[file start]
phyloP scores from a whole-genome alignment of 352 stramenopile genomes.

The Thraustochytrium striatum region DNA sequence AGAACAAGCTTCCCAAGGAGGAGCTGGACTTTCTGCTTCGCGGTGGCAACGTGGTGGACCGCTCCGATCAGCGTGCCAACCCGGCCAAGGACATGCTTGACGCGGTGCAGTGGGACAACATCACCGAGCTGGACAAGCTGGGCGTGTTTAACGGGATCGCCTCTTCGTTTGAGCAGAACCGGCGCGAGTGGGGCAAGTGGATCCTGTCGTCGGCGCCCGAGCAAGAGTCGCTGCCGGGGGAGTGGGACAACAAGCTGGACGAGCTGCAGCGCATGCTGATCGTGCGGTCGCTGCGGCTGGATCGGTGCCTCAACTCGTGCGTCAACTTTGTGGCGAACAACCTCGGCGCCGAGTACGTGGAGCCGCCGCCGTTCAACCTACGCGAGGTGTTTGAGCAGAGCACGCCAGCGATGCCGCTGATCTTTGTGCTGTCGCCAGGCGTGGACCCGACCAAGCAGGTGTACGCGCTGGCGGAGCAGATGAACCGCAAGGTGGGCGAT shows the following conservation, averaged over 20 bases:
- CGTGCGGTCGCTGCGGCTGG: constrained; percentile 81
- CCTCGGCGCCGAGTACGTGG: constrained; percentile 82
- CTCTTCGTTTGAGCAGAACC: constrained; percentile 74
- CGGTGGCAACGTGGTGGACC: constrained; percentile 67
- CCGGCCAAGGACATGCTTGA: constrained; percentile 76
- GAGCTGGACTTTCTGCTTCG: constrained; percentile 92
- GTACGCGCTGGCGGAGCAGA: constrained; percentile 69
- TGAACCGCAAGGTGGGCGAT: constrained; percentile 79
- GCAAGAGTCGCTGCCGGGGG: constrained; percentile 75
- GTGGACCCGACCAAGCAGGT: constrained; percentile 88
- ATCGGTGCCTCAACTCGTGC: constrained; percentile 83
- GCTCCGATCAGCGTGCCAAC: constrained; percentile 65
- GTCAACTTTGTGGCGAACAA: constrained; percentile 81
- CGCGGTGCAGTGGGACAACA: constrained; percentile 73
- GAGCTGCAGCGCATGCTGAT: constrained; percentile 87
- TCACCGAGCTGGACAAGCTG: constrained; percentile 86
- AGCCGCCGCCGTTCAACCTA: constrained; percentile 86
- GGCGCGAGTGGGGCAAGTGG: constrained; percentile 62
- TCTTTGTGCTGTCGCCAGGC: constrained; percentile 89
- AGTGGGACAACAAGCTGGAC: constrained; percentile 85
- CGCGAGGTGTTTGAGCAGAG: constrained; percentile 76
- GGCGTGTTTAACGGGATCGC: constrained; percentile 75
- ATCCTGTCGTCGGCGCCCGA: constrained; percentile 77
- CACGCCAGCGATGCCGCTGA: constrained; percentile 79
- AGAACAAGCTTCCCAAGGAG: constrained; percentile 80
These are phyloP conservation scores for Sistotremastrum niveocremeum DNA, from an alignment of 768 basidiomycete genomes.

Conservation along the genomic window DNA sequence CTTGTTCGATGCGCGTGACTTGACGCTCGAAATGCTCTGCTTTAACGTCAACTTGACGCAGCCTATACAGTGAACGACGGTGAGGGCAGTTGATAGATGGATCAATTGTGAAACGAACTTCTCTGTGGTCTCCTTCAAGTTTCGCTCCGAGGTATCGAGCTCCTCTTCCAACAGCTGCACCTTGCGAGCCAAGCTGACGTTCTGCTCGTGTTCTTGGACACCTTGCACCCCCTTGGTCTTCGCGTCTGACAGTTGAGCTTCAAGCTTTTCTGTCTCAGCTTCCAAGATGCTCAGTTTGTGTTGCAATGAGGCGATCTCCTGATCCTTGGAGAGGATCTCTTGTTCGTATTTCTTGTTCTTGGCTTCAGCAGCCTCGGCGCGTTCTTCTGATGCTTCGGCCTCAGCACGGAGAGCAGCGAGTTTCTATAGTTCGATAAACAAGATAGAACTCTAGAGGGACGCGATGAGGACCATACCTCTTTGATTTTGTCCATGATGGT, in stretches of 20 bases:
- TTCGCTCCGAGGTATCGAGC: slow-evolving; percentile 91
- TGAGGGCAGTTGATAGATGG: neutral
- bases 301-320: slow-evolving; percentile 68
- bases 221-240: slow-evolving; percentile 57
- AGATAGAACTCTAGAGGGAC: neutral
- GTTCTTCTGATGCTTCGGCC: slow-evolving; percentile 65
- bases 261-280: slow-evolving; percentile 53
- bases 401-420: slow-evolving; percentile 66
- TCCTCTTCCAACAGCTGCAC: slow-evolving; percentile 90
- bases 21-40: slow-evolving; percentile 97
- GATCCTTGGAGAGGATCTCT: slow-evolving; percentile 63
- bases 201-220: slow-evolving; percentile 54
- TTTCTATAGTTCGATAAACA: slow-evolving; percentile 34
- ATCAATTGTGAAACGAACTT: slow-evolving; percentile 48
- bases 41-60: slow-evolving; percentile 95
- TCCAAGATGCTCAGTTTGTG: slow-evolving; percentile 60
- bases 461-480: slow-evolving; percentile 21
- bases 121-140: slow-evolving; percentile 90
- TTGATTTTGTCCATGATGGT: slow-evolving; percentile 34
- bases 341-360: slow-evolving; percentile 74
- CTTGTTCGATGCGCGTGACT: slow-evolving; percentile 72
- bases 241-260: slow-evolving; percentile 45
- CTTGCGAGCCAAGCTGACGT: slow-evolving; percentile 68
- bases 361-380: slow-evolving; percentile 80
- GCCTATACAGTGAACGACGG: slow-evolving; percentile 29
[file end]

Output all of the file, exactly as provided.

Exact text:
phyloP scores from a whole-genome alignment of 352 stramenopile genomes.

The Thraustochytrium striatum region DNA sequence AGAACAAGCTTCCCAAGGAGGAGCTGGACTTTCTGCTTCGCGGTGGCAACGTGGTGGACCGCTCCGATCAGCGTGCCAACCCGGCCAAGGACATGCTTGACGCGGTGCAGTGGGACAACATCACCGAGCTGGACAAGCTGGGCGTGTTTAACGGGATCGCCTCTTCGTTTGAGCAGAACCGGCGCGAGTGGGGCAAGTGGATCCTGTCGTCGGCGCCCGAGCAAGAGTCGCTGCCGGGGGAGTGGGACAACAAGCTGGACGAGCTGCAGCGCATGCTGATCGTGCGGTCGCTGCGGCTGGATCGGTGCCTCAACTCGTGCGTCAACTTTGTGGCGAACAACCTCGGCGCCGAGTACGTGGAGCCGCCGCCGTTCAACCTACGCGAGGTGTTTGAGCAGAGCACGCCAGCGATGCCGCTGATCTTTGTGCTGTCGCCAGGCGTGGACCCGACCAAGCAGGTGTACGCGCTGGCGGAGCAGATGAACCGCAAGGTGGGCGAT shows the following conservation, averaged over 20 bases:
- CGTGCGGTCGCTGCGGCTGG: constrained; percentile 81
- CCTCGGCGCCGAGTACGTGG: constrained; percentile 82
- CTCTTCGTTTGAGCAGAACC: constrained; percentile 74
- CGGTGGCAACGTGGTGGACC: constrained; percentile 67
- CCGGCCAAGGACATGCTTGA: constrained; percentile 76
- GAGCTGGACTTTCTGCTTCG: constrained; percentile 92
- GTACGCGCTGGCGGAGCAGA: constrained; percentile 69
- TGAACCGCAAGGTGGGCGAT: constrained; percentile 79
- GCAAGAGTCGCTGCCGGGGG: constrained; percentile 75
- GTGGACCCGACCAAGCAGGT: constrained; percentile 88
- ATCGGTGCCTCAACTCGTGC: constrained; percentile 83
- GCTCCGATCAGCGTGCCAAC: constrained; percentile 65
- GTCAACTTTGTGGCGAACAA: constrained; percentile 81
- CGCGGTGCAGTGGGACAACA: constrained; percentile 73
- GAGCTGCAGCGCATGCTGAT: constrained; percentile 87
- TCACCGAGCTGGACAAGCTG: constrained; percentile 86
- AGCCGCCGCCGTTCAACCTA: constrained; percentile 86
- GGCGCGAGTGGGGCAAGTGG: constrained; percentile 62
- TCTTTGTGCTGTCGCCAGGC: constrained; percentile 89
- AGTGGGACAACAAGCTGGAC: constrained; percentile 85
- CGCGAGGTGTTTGAGCAGAG: constrained; percentile 76
- GGCGTGTTTAACGGGATCGC: constrained; percentile 75
- ATCCTGTCGTCGGCGCCCGA: constrained; percentile 77
- CACGCCAGCGATGCCGCTGA: constrained; percentile 79
- AGAACAAGCTTCCCAAGGAG: constrained; percentile 80
These are phyloP conservation scores for Sistotremastrum niveocremeum DNA, from an alignment of 768 basidiomycete genomes.

Conservation along the genomic window DNA sequence CTTGTTCGATGCGCGTGACTTGACGCTCGAAATGCTCTGCTTTAACGTCAACTTGACGCAGCCTATACAGTGAACGACGGTGAGGGCAGTTGATAGATGGATCAATTGTGAAACGAACTTCTCTGTGGTCTCCTTCAAGTTTCGCTCCGAGGTATCGAGCTCCTCTTCCAACAGCTGCACCTTGCGAGCCAAGCTGACGTTCTGCTCGTGTTCTTGGACACCTTGCACCCCCTTGGTCTTCGCGTCTGACAGTTGAGCTTCAAGCTTTTCTGTCTCAGCTTCCAAGATGCTCAGTTTGTGTTGCAATGAGGCGATCTCCTGATCCTTGGAGAGGATCTCTTGTTCGTATTTCTTGTTCTTGGCTTCAGCAGCCTCGGCGCGTTCTTCTGATGCTTCGGCCTCAGCACGGAGAGCAGCGAGTTTCTATAGTTCGATAAACAAGATAGAACTCTAGAGGGACGCGATGAGGACCATACCTCTTTGATTTTGTCCATGATGGT, in stretches of 20 bases:
- TTCGCTCCGAGGTATCGAGC: slow-evolving; percentile 91
- TGAGGGCAGTTGATAGATGG: neutral
- bases 301-320: slow-evolving; percentile 68
- bases 221-240: slow-evolving; percentile 57
- AGATAGAACTCTAGAGGGAC: neutral
- GTTCTTCTGATGCTTCGGCC: slow-evolving; percentile 65
- bases 261-280: slow-evolving; percentile 53
- bases 401-420: slow-evolving; percentile 66
- TCCTCTTCCAACAGCTGCAC: slow-evolving; percentile 90
- bases 21-40: slow-evolving; percentile 97
- GATCCTTGGAGAGGATCTCT: slow-evolving; percentile 63
- bases 201-220: slow-evolving; percentile 54
- TTTCTATAGTTCGATAAACA: slow-evolving; percentile 34
- ATCAATTGTGAAACGAACTT: slow-evolving; percentile 48
- bases 41-60: slow-evolving; percentile 95
- TCCAAGATGCTCAGTTTGTG: slow-evolving; percentile 60
- bases 461-480: slow-evolving; percentile 21
- bases 121-140: slow-evolving; percentile 90
- TTGATTTTGTCCATGATGGT: slow-evolving; percentile 34
- bases 341-360: slow-evolving; percentile 74
- CTTGTTCGATGCGCGTGACT: slow-evolving; percentile 72
- bases 241-260: slow-evolving; percentile 45
- CTTGCGAGCCAAGCTGACGT: slow-evolving; percentile 68
- bases 361-380: slow-evolving; percentile 80
- GCCTATACAGTGAACGACGG: slow-evolving; percentile 29